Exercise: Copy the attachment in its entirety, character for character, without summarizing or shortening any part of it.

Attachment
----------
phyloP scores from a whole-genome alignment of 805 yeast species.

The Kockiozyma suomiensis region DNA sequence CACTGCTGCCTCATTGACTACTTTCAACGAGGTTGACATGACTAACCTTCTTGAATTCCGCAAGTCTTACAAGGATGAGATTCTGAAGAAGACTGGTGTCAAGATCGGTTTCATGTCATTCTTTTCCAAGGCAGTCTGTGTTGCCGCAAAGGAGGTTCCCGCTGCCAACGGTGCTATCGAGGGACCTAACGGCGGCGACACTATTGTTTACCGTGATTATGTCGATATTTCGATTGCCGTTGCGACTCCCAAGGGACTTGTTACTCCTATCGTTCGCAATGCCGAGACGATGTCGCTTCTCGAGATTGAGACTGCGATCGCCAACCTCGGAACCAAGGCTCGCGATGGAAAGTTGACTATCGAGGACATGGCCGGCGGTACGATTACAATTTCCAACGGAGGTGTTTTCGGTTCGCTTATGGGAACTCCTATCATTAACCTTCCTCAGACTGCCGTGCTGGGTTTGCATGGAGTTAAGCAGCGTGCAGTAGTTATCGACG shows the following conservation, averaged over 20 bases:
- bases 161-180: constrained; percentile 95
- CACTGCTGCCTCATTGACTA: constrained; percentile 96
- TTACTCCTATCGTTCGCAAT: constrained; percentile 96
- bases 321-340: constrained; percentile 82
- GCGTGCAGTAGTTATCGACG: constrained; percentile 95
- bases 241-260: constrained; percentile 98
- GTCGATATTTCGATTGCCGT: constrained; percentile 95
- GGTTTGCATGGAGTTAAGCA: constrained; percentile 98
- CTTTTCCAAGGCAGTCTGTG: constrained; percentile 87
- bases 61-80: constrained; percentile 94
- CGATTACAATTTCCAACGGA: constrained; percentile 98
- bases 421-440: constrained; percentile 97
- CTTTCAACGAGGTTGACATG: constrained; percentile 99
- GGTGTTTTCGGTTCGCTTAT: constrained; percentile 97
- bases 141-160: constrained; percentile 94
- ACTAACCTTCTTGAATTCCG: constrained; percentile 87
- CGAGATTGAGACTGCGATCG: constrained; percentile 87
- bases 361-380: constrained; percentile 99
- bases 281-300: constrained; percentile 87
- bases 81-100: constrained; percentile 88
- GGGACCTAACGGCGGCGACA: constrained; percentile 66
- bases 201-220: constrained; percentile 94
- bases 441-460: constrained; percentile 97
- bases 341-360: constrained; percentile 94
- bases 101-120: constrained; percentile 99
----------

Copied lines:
phyloP scores from a whole-genome alignment of 805 yeast species.

The Kockiozyma suomiensis region DNA sequence CACTGCTGCCTCATTGACTACTTTCAACGAGGTTGACATGACTAACCTTCTTGAATTCCGCAAGTCTTACAAGGATGAGATTCTGAAGAAGACTGGTGTCAAGATCGGTTTCATGTCATTCTTTTCCAAGGCAGTCTGTGTTGCCGCAAAGGAGGTTCCCGCTGCCAACGGTGCTATCGAGGGACCTAACGGCGGCGACACTATTGTTTACCGTGATTATGTCGATATTTCGATTGCCGTTGCGACTCCCAAGGGACTTGTTACTCCTATCGTTCGCAATGCCGAGACGATGTCGCTTCTCGAGATTGAGACTGCGATCGCCAACCTCGGAACCAAGGCTCGCGATGGAAAGTTGACTATCGAGGACATGGCCGGCGGTACGATTACAATTTCCAACGGAGGTGTTTTCGGTTCGCTTATGGGAACTCCTATCATTAACCTTCCTCAGACTGCCGTGCTGGGTTTGCATGGAGTTAAGCAGCGTGCAGTAGTTATCGACG shows the following conservation, averaged over 20 bases:
- bases 161-180: constrained; percentile 95
- CACTGCTGCCTCATTGACTA: constrained; percentile 96
- TTACTCCTATCGTTCGCAAT: constrained; percentile 96
- bases 321-340: constrained; percentile 82
- GCGTGCAGTAGTTATCGACG: constrained; percentile 95
- bases 241-260: constrained; percentile 98
- GTCGATATTTCGATTGCCGT: constrained; percentile 95
- GGTTTGCATGGAGTTAAGCA: constrained; percentile 98
- CTTTTCCAAGGCAGTCTGTG: constrained; percentile 87
- bases 61-80: constrained; percentile 94
- CGATTACAATTTCCAACGGA: constrained; percentile 98
- bases 421-440: constrained; percentile 97
- CTTTCAACGAGGTTGACATG: constrained; percentile 99
- GGTGTTTTCGGTTCGCTTAT: constrained; percentile 97
- bases 141-160: constrained; percentile 94
- ACTAACCTTCTTGAATTCCG: constrained; percentile 87
- CGAGATTGAGACTGCGATCG: constrained; percentile 87
- bases 361-380: constrained; percentile 99
- bases 281-300: constrained; percentile 87
- bases 81-100: constrained; percentile 88
- GGGACCTAACGGCGGCGACA: constrained; percentile 66
- bases 201-220: constrained; percentile 94
- bases 441-460: constrained; percentile 97
- bases 341-360: constrained; percentile 94
- bases 101-120: constrained; percentile 99